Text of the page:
Jun 19

Over $1.8 billion has been pledged by various parties at the ‘Our Ocean’ 2014 summit, and proposals have been made to double the amount of protected marine habitats around the world.

‘Our Ocean’ 2014 brought together leaders from business, government and academic institutions, and NGOs from over 80 countries to discuss how economic development and ocean conservation can be reconciled. The oceans are extremely important for humans, generating more than 50 percent of the oxygen we breathe, absorbing excess carbon dioxide, and providing a source of food and income for millions of people worldwide.

Oceans provide invaluable environmental services and supports vast arrays of animal and plant life.

The summit concentrated on several key themes in ocean conservation including sustainable fishing, marine pollution, and ocean acidification. Perhaps one of the most significant announcements at Our Ocean was President Obama’s intention to expand and create new marine reserves in the Pacific Ocean, while Kiribati announced it will expand its already vast Phoenix Islands Protected Area. If implemented, these proposals will more than double the total area of legally protected oceans.

President Obama said in a video to participants at Our Ocean, “I’m going to use my authority to protect some of our nation’s most precious marine landscapes.”

The yellowfin tuna, along with other tuna species, are heavily fished for commercial and recreational purposes.

Many of the world’s fish stocks are being fished at unsustainable levels, and it is thought that around 30 percent of the world’s fisheries are overexploited. The Our Ocean summit aimed to examine the steps fishery management authorities need to take to reduce, and ultimately end, overfishing and to mitigate adverse impacts on the broader marine environment. Initiatives proposed at the summit aim to end all overfishing on marine fish stocks by 2020, through a series of measures including increased transparency in allocating fishing rights, tougher enforcement of legislation and penalties for illegal fisheries, elimination of excess capacity in fishing fleets and minimising bycatch.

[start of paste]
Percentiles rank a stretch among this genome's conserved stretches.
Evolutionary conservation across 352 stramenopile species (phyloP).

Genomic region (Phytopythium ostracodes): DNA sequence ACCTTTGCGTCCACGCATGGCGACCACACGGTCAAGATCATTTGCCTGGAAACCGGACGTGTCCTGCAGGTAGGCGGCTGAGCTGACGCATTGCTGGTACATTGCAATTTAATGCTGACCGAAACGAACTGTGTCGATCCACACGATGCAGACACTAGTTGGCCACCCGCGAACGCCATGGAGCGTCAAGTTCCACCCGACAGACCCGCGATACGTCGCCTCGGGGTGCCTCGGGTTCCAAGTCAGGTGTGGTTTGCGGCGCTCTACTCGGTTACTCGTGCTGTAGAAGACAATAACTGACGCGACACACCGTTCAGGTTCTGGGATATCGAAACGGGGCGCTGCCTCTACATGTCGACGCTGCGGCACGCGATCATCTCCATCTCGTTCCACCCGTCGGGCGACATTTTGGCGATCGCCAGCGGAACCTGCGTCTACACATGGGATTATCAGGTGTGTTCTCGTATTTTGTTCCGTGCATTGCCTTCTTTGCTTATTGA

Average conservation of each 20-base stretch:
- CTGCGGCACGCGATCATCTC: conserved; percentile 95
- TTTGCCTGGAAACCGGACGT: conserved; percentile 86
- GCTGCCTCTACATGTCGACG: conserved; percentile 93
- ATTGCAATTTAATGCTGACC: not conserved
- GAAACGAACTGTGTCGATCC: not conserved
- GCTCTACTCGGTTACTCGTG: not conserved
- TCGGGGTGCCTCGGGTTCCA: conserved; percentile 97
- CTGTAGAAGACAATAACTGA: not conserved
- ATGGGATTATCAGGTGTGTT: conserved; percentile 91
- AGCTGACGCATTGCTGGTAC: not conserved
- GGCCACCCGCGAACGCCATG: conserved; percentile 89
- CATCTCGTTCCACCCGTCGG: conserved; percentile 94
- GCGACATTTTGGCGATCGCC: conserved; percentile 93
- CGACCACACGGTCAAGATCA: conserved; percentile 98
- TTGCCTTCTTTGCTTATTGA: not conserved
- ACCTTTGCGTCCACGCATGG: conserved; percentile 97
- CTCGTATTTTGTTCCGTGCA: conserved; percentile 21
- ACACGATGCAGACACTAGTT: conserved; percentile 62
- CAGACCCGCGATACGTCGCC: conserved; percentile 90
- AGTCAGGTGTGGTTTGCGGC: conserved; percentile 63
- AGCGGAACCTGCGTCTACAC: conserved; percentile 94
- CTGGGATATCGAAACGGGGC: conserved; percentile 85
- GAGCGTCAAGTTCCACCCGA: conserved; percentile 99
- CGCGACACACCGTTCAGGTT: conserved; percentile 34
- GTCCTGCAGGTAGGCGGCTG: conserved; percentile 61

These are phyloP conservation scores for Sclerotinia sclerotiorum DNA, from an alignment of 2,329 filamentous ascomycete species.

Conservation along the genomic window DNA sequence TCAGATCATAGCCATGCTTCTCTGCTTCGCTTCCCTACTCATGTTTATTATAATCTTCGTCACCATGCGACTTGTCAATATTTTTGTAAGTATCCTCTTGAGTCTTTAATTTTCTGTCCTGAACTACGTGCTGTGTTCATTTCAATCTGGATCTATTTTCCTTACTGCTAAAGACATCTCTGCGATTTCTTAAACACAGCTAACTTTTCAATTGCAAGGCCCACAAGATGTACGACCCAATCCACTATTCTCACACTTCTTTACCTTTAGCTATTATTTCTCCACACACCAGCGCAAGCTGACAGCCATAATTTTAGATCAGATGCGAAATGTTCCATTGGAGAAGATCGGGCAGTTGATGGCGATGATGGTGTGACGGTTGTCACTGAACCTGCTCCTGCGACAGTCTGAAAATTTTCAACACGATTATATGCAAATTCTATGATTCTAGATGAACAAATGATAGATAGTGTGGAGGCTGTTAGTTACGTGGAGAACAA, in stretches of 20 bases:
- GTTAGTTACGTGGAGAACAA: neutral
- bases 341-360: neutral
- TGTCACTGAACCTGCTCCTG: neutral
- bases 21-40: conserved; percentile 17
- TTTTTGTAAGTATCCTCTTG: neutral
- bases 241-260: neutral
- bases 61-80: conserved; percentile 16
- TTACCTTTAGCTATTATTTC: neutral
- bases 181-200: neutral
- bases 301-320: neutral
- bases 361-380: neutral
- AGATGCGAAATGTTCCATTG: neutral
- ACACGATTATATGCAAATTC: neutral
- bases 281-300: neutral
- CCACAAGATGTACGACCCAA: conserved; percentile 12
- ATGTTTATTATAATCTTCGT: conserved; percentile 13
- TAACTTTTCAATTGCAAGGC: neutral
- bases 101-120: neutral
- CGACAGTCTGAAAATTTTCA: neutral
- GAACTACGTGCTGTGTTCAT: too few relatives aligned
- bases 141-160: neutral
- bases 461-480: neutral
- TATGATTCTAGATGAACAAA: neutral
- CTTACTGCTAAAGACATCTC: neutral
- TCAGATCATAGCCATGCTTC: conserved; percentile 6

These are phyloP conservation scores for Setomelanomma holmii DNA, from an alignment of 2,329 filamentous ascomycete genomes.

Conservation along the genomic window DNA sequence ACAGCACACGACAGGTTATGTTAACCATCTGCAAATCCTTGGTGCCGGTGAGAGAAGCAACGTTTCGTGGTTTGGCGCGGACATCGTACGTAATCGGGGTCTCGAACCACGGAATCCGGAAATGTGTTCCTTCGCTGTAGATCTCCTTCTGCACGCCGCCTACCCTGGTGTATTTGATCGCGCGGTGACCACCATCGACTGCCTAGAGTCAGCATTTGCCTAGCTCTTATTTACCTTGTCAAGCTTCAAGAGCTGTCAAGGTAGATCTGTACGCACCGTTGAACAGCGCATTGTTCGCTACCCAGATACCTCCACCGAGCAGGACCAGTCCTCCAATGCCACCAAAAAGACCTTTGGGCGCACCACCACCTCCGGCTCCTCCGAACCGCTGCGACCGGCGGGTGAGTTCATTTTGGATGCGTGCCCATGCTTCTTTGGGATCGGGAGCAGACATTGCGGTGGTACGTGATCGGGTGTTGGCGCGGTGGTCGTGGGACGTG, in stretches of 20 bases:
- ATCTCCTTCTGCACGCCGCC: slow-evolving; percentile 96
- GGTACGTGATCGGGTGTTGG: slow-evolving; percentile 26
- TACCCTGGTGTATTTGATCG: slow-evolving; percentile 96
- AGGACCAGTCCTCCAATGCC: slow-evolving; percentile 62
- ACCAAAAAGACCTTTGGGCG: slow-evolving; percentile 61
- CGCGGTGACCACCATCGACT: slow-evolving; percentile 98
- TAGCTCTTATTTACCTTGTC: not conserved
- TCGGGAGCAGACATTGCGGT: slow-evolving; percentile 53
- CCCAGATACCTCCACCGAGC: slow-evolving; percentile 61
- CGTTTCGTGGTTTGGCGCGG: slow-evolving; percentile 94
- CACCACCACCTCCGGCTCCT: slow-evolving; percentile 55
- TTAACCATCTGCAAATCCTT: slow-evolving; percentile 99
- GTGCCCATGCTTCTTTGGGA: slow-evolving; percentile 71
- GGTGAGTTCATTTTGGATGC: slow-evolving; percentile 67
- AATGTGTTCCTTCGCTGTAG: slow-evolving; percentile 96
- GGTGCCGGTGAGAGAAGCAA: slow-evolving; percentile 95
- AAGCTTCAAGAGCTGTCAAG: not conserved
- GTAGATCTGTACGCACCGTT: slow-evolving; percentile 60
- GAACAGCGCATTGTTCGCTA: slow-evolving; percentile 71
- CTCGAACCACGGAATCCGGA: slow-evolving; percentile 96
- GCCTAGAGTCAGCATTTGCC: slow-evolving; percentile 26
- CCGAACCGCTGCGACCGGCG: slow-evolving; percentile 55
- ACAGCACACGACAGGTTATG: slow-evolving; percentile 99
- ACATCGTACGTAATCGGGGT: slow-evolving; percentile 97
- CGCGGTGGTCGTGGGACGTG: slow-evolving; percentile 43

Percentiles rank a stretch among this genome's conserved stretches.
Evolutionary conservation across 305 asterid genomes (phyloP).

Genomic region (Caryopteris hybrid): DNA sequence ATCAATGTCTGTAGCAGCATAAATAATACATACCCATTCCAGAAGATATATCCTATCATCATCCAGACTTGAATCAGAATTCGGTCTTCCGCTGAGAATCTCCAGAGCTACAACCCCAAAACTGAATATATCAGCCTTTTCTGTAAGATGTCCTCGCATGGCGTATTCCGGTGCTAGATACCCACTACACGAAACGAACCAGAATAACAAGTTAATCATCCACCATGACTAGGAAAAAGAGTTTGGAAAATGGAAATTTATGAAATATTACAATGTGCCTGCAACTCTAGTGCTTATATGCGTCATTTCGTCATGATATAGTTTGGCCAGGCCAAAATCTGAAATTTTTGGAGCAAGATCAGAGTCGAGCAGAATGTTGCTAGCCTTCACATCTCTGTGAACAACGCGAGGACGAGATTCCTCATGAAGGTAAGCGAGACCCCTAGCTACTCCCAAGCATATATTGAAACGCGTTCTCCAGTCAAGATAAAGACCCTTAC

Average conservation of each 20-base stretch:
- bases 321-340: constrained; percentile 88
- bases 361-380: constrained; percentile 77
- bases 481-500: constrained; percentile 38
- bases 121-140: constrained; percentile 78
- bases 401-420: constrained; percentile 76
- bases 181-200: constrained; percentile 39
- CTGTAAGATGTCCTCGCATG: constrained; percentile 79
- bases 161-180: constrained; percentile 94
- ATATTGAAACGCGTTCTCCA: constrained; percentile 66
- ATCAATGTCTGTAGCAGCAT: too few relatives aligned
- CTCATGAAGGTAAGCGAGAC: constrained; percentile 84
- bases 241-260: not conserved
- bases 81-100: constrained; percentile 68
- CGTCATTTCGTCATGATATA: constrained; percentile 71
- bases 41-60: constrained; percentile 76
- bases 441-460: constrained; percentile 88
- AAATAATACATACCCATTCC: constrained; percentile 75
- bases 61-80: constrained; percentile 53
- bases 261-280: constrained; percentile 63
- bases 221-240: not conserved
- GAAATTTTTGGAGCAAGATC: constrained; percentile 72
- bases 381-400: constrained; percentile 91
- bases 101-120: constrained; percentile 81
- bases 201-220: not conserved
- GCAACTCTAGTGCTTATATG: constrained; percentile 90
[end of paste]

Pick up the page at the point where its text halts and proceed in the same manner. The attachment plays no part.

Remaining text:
To this end, President Obama has announced a comprehensive new national programme on seafood traceability and openness which will allow customers in the United States to ensure that their seafood has been harvested legally and sustainably. Additionally, the United States launched the ‘mFish’ partnership, which will provide mobile devices to small-scale fisheries in developing nations with apps designed to access market and weather information and ensure accurate and easy catch reporting. Norway also pledged more than $150 million to promote fishery management and development abroad, including a new research vessel to train fisheries experts and managers around the world.